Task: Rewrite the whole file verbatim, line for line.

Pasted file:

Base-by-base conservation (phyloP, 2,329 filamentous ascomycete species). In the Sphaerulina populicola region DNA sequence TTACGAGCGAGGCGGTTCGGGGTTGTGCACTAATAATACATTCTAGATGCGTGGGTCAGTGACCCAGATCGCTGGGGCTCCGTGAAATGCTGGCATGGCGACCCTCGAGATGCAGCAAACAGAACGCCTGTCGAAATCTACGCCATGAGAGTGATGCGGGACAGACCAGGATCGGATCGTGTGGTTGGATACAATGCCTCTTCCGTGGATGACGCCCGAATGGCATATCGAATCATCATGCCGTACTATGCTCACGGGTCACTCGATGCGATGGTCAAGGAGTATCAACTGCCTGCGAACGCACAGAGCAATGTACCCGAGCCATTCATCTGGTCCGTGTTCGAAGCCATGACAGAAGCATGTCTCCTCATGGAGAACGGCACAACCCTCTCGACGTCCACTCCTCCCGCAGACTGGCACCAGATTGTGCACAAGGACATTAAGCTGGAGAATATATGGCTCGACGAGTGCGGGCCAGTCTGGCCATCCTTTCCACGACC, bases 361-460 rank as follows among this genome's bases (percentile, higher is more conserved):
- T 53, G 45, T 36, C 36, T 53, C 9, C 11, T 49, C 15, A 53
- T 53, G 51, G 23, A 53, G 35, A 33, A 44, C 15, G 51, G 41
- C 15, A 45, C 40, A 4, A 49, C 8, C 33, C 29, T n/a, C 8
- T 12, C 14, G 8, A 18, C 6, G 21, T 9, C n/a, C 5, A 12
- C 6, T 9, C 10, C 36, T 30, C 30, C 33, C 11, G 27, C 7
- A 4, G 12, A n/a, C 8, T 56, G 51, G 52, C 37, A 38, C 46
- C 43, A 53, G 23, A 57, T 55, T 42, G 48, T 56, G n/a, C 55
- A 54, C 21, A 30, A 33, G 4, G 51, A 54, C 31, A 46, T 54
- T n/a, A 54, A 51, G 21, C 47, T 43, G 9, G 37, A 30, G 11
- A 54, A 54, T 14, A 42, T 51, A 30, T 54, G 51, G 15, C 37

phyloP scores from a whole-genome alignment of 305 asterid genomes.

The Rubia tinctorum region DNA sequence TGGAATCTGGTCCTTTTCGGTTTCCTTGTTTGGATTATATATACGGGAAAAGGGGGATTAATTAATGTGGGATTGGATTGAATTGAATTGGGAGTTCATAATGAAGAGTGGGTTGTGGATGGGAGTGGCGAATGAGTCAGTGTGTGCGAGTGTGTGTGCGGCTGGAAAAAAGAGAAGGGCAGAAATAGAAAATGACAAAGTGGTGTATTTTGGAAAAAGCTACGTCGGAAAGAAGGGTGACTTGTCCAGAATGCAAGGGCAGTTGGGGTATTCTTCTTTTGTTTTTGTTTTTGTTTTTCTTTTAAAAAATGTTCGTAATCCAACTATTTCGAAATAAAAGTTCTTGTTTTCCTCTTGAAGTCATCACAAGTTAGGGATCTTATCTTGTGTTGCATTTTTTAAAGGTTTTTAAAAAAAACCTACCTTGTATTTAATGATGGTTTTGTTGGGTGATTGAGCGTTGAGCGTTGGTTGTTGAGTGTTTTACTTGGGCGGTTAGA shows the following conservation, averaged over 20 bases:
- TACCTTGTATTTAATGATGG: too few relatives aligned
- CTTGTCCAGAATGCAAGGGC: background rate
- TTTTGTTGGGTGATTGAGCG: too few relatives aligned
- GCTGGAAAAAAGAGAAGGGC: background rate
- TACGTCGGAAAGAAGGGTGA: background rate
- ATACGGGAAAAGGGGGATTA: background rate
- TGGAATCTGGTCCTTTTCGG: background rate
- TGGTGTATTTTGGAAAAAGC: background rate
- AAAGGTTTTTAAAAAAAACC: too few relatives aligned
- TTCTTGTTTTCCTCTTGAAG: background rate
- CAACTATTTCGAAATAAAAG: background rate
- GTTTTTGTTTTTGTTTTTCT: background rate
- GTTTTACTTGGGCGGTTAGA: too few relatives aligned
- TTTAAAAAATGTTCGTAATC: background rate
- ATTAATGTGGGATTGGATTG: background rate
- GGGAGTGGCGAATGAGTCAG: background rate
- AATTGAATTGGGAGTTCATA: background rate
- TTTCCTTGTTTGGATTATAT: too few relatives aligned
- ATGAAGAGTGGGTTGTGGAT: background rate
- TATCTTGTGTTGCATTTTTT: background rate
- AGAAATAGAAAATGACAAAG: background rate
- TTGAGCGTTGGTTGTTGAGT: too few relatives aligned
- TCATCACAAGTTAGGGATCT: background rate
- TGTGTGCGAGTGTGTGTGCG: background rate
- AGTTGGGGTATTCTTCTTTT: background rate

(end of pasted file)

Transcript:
Base-by-base conservation (phyloP, 2,329 filamentous ascomycete species). In the Sphaerulina populicola region DNA sequence TTACGAGCGAGGCGGTTCGGGGTTGTGCACTAATAATACATTCTAGATGCGTGGGTCAGTGACCCAGATCGCTGGGGCTCCGTGAAATGCTGGCATGGCGACCCTCGAGATGCAGCAAACAGAACGCCTGTCGAAATCTACGCCATGAGAGTGATGCGGGACAGACCAGGATCGGATCGTGTGGTTGGATACAATGCCTCTTCCGTGGATGACGCCCGAATGGCATATCGAATCATCATGCCGTACTATGCTCACGGGTCACTCGATGCGATGGTCAAGGAGTATCAACTGCCTGCGAACGCACAGAGCAATGTACCCGAGCCATTCATCTGGTCCGTGTTCGAAGCCATGACAGAAGCATGTCTCCTCATGGAGAACGGCACAACCCTCTCGACGTCCACTCCTCCCGCAGACTGGCACCAGATTGTGCACAAGGACATTAAGCTGGAGAATATATGGCTCGACGAGTGCGGGCCAGTCTGGCCATCCTTTCCACGACC, bases 361-460 rank as follows among this genome's bases (percentile, higher is more conserved):
- T 53, G 45, T 36, C 36, T 53, C 9, C 11, T 49, C 15, A 53
- T 53, G 51, G 23, A 53, G 35, A 33, A 44, C 15, G 51, G 41
- C 15, A 45, C 40, A 4, A 49, C 8, C 33, C 29, T n/a, C 8
- T 12, C 14, G 8, A 18, C 6, G 21, T 9, C n/a, C 5, A 12
- C 6, T 9, C 10, C 36, T 30, C 30, C 33, C 11, G 27, C 7
- A 4, G 12, A n/a, C 8, T 56, G 51, G 52, C 37, A 38, C 46
- C 43, A 53, G 23, A 57, T 55, T 42, G 48, T 56, G n/a, C 55
- A 54, C 21, A 30, A 33, G 4, G 51, A 54, C 31, A 46, T 54
- T n/a, A 54, A 51, G 21, C 47, T 43, G 9, G 37, A 30, G 11
- A 54, A 54, T 14, A 42, T 51, A 30, T 54, G 51, G 15, C 37

phyloP scores from a whole-genome alignment of 305 asterid genomes.

The Rubia tinctorum region DNA sequence TGGAATCTGGTCCTTTTCGGTTTCCTTGTTTGGATTATATATACGGGAAAAGGGGGATTAATTAATGTGGGATTGGATTGAATTGAATTGGGAGTTCATAATGAAGAGTGGGTTGTGGATGGGAGTGGCGAATGAGTCAGTGTGTGCGAGTGTGTGTGCGGCTGGAAAAAAGAGAAGGGCAGAAATAGAAAATGACAAAGTGGTGTATTTTGGAAAAAGCTACGTCGGAAAGAAGGGTGACTTGTCCAGAATGCAAGGGCAGTTGGGGTATTCTTCTTTTGTTTTTGTTTTTGTTTTTCTTTTAAAAAATGTTCGTAATCCAACTATTTCGAAATAAAAGTTCTTGTTTTCCTCTTGAAGTCATCACAAGTTAGGGATCTTATCTTGTGTTGCATTTTTTAAAGGTTTTTAAAAAAAACCTACCTTGTATTTAATGATGGTTTTGTTGGGTGATTGAGCGTTGAGCGTTGGTTGTTGAGTGTTTTACTTGGGCGGTTAGA shows the following conservation, averaged over 20 bases:
- TACCTTGTATTTAATGATGG: too few relatives aligned
- CTTGTCCAGAATGCAAGGGC: background rate
- TTTTGTTGGGTGATTGAGCG: too few relatives aligned
- GCTGGAAAAAAGAGAAGGGC: background rate
- TACGTCGGAAAGAAGGGTGA: background rate
- ATACGGGAAAAGGGGGATTA: background rate
- TGGAATCTGGTCCTTTTCGG: background rate
- TGGTGTATTTTGGAAAAAGC: background rate
- AAAGGTTTTTAAAAAAAACC: too few relatives aligned
- TTCTTGTTTTCCTCTTGAAG: background rate
- CAACTATTTCGAAATAAAAG: background rate
- GTTTTTGTTTTTGTTTTTCT: background rate
- GTTTTACTTGGGCGGTTAGA: too few relatives aligned
- TTTAAAAAATGTTCGTAATC: background rate
- ATTAATGTGGGATTGGATTG: background rate
- GGGAGTGGCGAATGAGTCAG: background rate
- AATTGAATTGGGAGTTCATA: background rate
- TTTCCTTGTTTGGATTATAT: too few relatives aligned
- ATGAAGAGTGGGTTGTGGAT: background rate
- TATCTTGTGTTGCATTTTTT: background rate
- AGAAATAGAAAATGACAAAG: background rate
- TTGAGCGTTGGTTGTTGAGT: too few relatives aligned
- TCATCACAAGTTAGGGATCT: background rate
- TGTGTGCGAGTGTGTGTGCG: background rate
- AGTTGGGGTATTCTTCTTTT: background rate